Guest essay by Eric Worrall
According to Vice, humans are tearing each other apart because of climate change.
This Is How Climate Change Will Increase Human Conflict
Water wars, state repression, an Arctic ‘Gold Rush’ and other ways humans will be tearing each other apart as the planet heats up.
By James Greig 05 June 2020, 6:30pm
Whether or not climate change will exacerbate conflict is no longer a hypothetical question: according to the Red Cross, it’s already happening. As long ago as 2018, Peter Maurer, the head of the organisation’s International Committee, told the Guardian: “When I think about our engagement in sub-Saharan Africa, in Somalia, in other places of the world, I see that climate change has already had a massive impact on population movement, on fertility of land. It’s very obvious that some of the violence that we are observing… is directly linked to the impact of climate change and changing rainfall patterns.”
“I was never in Iraq,” Bethea says, “but there were a number of people who I met who were very disillusioned by their experiences there. They felt that what was done to the Iraqi people would be done to Americans sooner rather than later. It was the idea that, ‘It won’t be long before they have an Abu Ghraib for Americans.’ I think what we’re seeing in the US now, with the reactionary right basically getting top cover to run concentration camps for immigrants – and even their US citizen children – is, in some ways, a confirmation of that. I can only see that rhetoric, and the militarisation that comes along with it, getting more and more severe.”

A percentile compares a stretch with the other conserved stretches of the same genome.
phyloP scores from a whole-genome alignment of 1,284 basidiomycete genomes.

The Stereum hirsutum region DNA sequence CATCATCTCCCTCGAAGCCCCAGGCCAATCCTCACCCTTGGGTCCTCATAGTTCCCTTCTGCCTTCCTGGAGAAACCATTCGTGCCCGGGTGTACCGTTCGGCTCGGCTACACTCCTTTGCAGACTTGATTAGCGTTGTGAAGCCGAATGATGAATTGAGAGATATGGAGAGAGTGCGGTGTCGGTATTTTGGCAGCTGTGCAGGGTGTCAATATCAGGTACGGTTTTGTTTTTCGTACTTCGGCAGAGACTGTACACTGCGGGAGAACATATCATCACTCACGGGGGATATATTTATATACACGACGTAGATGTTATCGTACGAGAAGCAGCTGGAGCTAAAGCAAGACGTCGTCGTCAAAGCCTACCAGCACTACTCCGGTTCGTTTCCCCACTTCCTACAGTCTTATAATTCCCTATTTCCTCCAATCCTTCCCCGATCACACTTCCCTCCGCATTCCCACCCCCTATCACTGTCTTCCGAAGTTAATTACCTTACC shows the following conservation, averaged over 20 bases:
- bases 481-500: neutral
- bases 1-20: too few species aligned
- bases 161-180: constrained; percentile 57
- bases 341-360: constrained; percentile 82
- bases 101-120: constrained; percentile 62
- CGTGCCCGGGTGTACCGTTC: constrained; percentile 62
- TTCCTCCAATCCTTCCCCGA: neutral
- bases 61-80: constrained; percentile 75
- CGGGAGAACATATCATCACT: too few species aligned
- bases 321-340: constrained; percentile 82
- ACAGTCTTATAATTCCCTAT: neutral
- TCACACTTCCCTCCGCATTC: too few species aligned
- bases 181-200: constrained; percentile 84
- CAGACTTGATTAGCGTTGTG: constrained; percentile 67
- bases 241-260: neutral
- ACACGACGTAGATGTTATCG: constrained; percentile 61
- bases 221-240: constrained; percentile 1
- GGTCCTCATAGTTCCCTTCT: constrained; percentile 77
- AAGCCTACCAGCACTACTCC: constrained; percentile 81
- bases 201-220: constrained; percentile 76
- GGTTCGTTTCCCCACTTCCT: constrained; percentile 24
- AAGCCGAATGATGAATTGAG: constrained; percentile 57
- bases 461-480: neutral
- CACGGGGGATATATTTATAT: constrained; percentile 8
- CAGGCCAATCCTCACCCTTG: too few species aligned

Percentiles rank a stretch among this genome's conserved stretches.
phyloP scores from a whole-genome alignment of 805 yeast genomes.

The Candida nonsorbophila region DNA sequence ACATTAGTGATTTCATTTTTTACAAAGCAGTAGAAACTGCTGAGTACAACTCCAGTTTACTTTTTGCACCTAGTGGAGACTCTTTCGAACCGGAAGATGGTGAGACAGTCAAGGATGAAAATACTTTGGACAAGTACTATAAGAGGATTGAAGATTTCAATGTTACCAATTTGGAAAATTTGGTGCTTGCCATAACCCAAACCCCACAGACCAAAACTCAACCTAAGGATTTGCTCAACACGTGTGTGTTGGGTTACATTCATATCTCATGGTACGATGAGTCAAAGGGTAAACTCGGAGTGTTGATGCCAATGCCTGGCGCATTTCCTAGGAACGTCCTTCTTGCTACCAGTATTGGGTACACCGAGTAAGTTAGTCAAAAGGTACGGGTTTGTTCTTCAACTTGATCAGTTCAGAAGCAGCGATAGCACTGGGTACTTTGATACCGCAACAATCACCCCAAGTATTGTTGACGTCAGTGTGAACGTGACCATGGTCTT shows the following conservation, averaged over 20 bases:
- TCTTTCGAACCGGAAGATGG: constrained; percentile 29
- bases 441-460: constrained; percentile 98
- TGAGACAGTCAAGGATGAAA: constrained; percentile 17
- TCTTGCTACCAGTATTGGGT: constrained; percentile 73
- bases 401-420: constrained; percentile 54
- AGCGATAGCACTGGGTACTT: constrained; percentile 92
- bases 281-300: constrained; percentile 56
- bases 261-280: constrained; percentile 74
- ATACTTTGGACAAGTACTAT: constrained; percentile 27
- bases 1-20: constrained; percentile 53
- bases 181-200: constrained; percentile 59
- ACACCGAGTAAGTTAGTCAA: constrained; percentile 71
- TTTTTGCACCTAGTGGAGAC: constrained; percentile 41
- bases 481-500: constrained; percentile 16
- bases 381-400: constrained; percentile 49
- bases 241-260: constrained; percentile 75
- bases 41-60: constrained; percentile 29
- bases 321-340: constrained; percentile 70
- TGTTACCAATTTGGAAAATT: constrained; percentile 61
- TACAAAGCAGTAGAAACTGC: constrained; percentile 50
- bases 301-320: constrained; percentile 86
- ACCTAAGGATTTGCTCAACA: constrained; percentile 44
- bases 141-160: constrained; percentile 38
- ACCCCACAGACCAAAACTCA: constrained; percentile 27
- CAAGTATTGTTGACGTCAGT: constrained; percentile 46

And what does this have to do with climate change? “Global warming is going to drive huge numbers of people to flee into more temperate climates. The US and UK are pretty similar in terms of their hostility to immigration, and you’re seeing this militarised response even now when immigration rates aren’t particularly high.
“If it’s this bad already,” he continues, “with the US letting toddlers die of influenza in concentration camps for minors, and the UK aggressively deporting elderly children of 1940s immigrants – who are very clearly British citizens – what is it going to look like when climate change worsens?”
According to US government census, net migration in the USA is mostly to warm Southern states. And a 2018 study suggested climate change has had very little impact on conflict.
via Watts Up With That?
June 6, 2020 at 01:02PM